Working closely with a network of arborists and specialist saw-millers, Justin sources logs from trees which have fallen or been removed, and converts them into timber for use in studio projects.

The resulting furniture exhibits textures and tones impossible to replicate using conventional timbers. The life of the tree is easy to trace through the lines and markings in the surface. Each piece of furniture becomes a lasting homage to the life of that particular tree and carries with it a resonance of the place in which it grew.

“My concerns surrounding the commercial timber industry, particularly the environmental impact of the importation of American and European timbers, and of contemporary forestry practices in general, has led me to source my materials, where possible, via alternative methods.

Initially this meant utilising timbers salvaged from the building demolition process, however in recent years I have taken the management of my material choices further still.”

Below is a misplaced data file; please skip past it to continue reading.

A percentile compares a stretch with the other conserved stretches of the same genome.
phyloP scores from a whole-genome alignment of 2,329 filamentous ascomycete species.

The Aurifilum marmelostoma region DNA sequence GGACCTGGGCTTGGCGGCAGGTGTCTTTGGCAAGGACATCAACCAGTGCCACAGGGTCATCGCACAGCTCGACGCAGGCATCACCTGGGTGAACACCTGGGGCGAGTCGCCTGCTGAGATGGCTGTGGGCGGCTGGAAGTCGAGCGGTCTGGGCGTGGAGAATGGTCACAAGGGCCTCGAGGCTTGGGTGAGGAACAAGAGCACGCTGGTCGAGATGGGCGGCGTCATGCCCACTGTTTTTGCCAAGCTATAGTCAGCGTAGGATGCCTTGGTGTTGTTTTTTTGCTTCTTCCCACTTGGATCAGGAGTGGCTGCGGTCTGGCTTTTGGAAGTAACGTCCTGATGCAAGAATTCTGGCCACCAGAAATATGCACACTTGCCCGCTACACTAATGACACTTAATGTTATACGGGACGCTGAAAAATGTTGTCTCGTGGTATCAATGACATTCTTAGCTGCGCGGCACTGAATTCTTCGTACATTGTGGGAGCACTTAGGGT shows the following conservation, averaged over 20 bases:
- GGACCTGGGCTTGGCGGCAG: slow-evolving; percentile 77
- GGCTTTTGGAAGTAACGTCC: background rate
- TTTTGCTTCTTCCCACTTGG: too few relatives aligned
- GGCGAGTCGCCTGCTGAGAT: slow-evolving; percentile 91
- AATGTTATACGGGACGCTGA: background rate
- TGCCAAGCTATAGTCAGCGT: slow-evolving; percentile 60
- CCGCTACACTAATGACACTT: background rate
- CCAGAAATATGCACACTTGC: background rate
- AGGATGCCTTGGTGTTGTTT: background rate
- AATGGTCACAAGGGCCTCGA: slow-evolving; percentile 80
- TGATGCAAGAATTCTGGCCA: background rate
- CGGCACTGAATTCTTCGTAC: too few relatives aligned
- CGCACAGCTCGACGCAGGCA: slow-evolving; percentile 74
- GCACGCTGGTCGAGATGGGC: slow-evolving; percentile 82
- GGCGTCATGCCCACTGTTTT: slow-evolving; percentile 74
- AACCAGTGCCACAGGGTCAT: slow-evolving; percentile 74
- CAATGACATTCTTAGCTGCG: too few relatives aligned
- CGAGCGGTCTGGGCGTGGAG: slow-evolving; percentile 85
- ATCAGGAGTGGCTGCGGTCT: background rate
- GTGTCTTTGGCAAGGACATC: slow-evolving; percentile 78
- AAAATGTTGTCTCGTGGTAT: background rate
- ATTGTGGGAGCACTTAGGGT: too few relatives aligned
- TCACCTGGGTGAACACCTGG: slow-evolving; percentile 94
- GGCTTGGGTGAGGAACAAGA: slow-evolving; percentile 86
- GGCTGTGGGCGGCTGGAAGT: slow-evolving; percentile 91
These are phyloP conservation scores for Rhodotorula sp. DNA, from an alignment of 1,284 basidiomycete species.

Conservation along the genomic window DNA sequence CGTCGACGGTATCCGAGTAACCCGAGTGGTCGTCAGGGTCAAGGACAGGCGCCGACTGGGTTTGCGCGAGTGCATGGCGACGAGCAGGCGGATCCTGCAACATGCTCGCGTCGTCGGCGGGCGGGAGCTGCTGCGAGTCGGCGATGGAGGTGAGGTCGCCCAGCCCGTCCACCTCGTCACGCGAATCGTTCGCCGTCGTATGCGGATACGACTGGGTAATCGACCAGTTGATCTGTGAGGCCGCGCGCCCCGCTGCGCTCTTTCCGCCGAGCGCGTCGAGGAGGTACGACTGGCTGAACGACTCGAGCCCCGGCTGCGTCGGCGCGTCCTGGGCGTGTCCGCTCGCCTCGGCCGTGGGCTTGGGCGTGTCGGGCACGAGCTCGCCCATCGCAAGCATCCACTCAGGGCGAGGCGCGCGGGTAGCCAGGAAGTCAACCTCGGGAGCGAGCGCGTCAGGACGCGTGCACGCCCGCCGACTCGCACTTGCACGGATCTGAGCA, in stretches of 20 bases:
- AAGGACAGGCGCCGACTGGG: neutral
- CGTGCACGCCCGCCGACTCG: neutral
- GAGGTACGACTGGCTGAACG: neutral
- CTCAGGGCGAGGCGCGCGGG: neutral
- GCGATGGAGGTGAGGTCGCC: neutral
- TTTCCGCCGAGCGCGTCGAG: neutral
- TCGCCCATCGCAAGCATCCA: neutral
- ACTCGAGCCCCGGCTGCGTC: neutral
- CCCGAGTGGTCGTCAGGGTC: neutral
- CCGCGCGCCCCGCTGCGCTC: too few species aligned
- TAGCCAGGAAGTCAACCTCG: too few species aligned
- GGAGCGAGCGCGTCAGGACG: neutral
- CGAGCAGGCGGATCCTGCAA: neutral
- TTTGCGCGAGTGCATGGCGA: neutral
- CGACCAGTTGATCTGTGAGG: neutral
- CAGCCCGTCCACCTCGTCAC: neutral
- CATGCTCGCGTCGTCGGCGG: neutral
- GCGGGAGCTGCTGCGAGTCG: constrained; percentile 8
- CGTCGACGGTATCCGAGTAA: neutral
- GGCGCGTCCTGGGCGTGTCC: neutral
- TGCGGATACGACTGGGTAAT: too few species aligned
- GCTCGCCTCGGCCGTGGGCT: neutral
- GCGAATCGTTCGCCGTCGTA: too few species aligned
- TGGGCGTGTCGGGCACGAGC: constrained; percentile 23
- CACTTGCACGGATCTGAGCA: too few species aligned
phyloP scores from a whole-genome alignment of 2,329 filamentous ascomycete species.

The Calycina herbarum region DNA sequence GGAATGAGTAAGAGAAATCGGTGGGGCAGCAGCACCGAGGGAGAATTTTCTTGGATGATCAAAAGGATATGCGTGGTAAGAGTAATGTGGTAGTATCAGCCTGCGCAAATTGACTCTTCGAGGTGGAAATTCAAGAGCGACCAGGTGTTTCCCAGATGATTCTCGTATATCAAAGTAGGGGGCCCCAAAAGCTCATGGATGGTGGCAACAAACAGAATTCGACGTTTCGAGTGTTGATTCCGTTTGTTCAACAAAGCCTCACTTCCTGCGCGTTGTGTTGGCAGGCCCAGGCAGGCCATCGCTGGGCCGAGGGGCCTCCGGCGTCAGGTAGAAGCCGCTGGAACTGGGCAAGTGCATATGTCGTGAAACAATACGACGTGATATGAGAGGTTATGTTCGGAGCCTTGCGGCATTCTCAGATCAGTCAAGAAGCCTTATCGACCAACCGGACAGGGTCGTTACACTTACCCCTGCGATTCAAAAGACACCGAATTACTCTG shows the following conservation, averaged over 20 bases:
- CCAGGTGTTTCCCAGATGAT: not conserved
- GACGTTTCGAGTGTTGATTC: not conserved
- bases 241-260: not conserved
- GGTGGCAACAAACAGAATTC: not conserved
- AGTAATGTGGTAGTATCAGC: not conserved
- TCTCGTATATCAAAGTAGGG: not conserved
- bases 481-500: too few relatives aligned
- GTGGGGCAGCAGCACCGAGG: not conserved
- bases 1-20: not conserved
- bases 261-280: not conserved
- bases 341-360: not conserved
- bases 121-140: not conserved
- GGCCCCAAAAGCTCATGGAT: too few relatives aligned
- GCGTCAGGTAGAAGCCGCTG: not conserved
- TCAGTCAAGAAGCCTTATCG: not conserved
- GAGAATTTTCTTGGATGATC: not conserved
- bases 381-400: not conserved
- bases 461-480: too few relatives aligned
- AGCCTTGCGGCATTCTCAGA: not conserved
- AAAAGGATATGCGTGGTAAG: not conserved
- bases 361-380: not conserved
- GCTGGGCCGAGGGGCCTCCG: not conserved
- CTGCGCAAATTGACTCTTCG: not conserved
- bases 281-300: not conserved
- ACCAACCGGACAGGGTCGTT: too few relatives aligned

By acquiring entire logs from trees which have either fallen in storms or been removed to make way for building development, and personally managing the conversion process of these logs into useful timber, Justin is able to minimise the environmental impact of the studio enormously.

While these processes require a greater investment of time and labour, the resulting material is of a size and texture completely unique to his practice. Viewed as a waste product by the tree removal industry, these logs now continue to have a life beyond that of the tree.

“My design process is led by minimal intervention on these unique materials, often allowing the natural markings and texture of the timber to remain prominent in each finished piece.   

These tables, benches and other pieces are created looking towards the future;  a carefully made and authentically considered alternative to the fast-consumerism, labour exploitation and high-waste/high carbon footprint legacies of larger industry.”